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Travis County Commissioners Approve Central Health’s FY 2019 Budget and Tax Rate

Travis County Commissioners Approve Central Health’s FY 2019 Budget and Tax Rate

(Austin) – The Travis County Commissioners Court voted unanimously to approve Central Health’s Fiscal Year (FY) 2019 budget and tax rate on Tuesday, Sept. 25.

The vote came after Central Health requested a week’s delay to allow its Board of Managers an opportunity to reconsider the future of Sendero Health Plans, the health care district’s nonprofit Health Maintenance Organization (HMO).

Speaking about Sendero, Travis County Judge Sarah Eckhardt said, “I trust you. I do not seek that this commissioners court would supplant the Central Health board … when it is simply a very difficult decision made with all good intention – to not only look good, to not only feel good, but to also do good. So, if this board comes back in June and says it’s not working, I will support you.”

The FY 2019 budget is $ 258.4 million, which includes a $20.3 million increase in funding for health care delivery for Travis County residents with low income. The tax rate of 10.5221 cents per $100 of assessed property value is two percent lower than the 2018 rate of 10.7385 cents. However, due to rising home valuations, taxpayers with an average taxable homestead value of $326,895 will see a $15.67 increase (4.8 percent) on the property tax bill. The total rate includes an operating tax rate of 10.4495 cents and a debt service rate of 0.000726 cents.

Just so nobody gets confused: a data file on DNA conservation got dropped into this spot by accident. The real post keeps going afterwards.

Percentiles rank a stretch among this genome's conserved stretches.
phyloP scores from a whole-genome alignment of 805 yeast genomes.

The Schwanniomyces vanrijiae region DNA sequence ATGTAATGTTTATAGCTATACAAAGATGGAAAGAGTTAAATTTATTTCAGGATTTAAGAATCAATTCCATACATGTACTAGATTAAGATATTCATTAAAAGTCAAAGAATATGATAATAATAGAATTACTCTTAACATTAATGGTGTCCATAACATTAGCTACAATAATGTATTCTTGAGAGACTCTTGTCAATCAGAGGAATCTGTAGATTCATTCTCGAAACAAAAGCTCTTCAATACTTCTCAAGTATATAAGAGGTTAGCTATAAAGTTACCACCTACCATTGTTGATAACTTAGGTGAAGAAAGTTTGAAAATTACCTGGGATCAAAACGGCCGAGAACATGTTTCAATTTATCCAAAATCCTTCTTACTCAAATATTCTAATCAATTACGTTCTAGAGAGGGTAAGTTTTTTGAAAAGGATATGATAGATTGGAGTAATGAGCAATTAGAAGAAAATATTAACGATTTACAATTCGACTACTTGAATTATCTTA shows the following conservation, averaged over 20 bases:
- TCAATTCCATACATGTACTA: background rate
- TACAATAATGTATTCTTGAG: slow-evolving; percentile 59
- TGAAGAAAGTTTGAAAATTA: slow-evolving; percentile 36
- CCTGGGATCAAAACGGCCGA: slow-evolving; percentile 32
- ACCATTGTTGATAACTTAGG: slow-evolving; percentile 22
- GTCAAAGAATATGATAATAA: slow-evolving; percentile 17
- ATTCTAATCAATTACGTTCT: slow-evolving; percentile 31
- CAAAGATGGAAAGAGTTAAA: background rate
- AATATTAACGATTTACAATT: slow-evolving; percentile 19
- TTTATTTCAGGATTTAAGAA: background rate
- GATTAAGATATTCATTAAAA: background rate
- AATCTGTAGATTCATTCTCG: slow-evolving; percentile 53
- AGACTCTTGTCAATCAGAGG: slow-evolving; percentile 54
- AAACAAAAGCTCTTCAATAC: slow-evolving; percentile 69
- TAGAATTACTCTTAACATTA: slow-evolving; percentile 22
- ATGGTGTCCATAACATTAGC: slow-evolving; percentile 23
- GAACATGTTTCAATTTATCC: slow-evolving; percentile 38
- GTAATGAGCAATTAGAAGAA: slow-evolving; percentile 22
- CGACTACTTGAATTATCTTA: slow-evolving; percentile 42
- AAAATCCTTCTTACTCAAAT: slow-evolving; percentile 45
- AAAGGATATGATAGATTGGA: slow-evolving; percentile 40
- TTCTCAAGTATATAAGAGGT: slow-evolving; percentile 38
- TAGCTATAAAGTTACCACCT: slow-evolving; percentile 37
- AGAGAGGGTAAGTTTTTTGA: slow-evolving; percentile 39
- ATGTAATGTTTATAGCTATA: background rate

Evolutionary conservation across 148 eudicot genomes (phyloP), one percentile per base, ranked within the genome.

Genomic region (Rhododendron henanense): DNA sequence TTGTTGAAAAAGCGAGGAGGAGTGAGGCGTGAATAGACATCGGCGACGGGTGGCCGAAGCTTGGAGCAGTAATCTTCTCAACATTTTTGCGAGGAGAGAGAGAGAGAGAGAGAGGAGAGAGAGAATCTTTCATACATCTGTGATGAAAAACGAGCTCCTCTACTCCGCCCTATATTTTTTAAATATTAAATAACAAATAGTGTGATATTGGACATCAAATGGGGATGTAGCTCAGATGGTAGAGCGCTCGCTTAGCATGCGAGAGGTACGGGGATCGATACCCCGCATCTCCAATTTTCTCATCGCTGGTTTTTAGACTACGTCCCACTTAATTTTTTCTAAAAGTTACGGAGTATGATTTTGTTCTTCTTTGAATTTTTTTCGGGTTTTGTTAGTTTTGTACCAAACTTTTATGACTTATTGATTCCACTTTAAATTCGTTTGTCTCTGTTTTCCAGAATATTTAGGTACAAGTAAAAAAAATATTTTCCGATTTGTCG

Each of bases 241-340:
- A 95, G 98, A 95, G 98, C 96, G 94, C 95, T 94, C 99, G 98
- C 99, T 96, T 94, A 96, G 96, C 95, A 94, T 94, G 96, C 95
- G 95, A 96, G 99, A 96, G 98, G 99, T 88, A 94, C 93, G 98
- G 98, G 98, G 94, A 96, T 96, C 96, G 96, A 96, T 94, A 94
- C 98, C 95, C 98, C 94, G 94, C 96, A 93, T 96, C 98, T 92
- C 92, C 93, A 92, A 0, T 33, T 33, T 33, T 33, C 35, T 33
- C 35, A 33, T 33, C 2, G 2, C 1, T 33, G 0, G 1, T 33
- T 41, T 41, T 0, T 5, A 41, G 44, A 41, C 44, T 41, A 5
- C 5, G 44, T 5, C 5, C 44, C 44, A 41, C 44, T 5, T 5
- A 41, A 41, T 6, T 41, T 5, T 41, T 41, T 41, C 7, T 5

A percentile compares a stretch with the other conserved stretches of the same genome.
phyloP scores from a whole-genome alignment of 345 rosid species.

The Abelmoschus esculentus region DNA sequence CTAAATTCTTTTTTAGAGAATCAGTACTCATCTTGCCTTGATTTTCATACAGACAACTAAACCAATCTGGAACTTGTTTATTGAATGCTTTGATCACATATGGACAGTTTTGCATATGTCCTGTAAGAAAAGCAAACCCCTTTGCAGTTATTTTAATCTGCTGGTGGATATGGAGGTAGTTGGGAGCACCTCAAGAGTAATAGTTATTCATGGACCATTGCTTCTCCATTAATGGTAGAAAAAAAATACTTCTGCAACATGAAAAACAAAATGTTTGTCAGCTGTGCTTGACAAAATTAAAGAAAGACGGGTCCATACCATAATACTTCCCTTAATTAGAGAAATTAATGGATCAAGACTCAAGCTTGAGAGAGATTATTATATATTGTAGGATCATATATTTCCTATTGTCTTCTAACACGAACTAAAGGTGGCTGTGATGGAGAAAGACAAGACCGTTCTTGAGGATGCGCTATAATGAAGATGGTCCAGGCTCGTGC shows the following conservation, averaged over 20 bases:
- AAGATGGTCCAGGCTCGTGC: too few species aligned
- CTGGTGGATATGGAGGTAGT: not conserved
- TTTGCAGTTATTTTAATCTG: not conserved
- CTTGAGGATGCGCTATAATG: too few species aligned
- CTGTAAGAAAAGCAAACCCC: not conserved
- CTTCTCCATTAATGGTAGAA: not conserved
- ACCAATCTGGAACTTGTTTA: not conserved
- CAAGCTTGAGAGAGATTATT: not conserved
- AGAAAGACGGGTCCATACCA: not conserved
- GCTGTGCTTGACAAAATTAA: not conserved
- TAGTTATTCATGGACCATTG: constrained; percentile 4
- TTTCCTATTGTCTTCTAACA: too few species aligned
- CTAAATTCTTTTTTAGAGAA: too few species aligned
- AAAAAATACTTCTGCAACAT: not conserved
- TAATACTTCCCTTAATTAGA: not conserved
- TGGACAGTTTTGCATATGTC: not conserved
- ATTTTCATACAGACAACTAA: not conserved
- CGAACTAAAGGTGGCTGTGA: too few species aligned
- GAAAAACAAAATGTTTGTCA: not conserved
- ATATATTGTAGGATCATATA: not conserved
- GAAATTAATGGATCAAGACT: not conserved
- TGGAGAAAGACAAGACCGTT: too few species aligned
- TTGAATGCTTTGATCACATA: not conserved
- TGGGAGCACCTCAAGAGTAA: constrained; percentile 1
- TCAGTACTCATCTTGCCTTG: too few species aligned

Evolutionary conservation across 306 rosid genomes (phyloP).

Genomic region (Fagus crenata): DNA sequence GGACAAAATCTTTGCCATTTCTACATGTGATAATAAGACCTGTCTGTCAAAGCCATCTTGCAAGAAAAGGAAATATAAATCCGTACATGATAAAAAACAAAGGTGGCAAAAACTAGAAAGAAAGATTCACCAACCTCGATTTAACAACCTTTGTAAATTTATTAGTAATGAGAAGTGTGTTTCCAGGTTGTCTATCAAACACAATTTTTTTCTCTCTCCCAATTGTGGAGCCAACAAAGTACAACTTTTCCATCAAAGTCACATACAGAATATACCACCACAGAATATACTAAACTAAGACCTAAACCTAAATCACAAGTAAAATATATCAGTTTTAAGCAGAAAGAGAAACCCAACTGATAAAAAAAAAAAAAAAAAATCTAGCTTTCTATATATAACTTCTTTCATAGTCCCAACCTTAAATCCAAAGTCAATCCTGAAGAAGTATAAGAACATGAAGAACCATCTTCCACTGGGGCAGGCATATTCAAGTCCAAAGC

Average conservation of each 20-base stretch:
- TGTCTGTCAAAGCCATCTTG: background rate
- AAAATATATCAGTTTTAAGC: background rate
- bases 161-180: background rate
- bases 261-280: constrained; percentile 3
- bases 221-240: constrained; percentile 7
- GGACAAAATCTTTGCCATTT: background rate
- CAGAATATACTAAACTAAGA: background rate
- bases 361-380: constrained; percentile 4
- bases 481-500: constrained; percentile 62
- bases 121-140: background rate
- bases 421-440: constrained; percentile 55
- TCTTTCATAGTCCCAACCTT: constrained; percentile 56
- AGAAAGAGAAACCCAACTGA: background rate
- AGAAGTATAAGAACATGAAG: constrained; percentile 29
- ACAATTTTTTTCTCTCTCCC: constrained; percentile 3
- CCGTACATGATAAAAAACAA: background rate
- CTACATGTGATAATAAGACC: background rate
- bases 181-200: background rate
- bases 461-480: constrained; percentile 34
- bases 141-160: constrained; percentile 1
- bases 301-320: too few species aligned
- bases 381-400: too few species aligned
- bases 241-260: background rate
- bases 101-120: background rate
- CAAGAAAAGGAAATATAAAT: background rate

“The budget is aligned with our newly adopted strategic work plan, which outlines three objectives,” Central Health President and CEO Mike Geeslin said. “Delivering health care based on people and places, implementing a patient-focused and coordinated health care system, and a financially sustainable model that people can count on now and over the long term.”

The Central Health Board of Managers held a special meeting on Saturday, Sept. 22 to reconsider the previous decision to cap funding for Sendero in 2019, which would have likely led to its exit from the insurance market. Following comments from more than 30 speakers during citizens’ communication and several hours of discussion, the board voted to allocate $26 million to Sendero in 2019, allowing the nonprofit health insurance company to remain in business for at least another year. The board approved a set of conditions that must be met to ensure further funding, including strict, explicit outcome measures and objectives reported to the Central Health Board on a quarterly basis, and limiting future Central Health funding to premium assistance for Sendero members.

Central Health will pursue a strategy of moving hundreds of Medical Access Program (MAP) members and other Central Health patients with complex illnesses and medical needs to Sendero in an effort to leverage more money through the Affordable Care Act’s (ACA) Risk Adjustment Program. It will be strictly voluntary for MAP members to move to Sendero, but Central Health staff will develop a program to educate MAP members of their options and the potential benefits they will receive by making the transition. Central Health will also subsidize their Sendero premiums.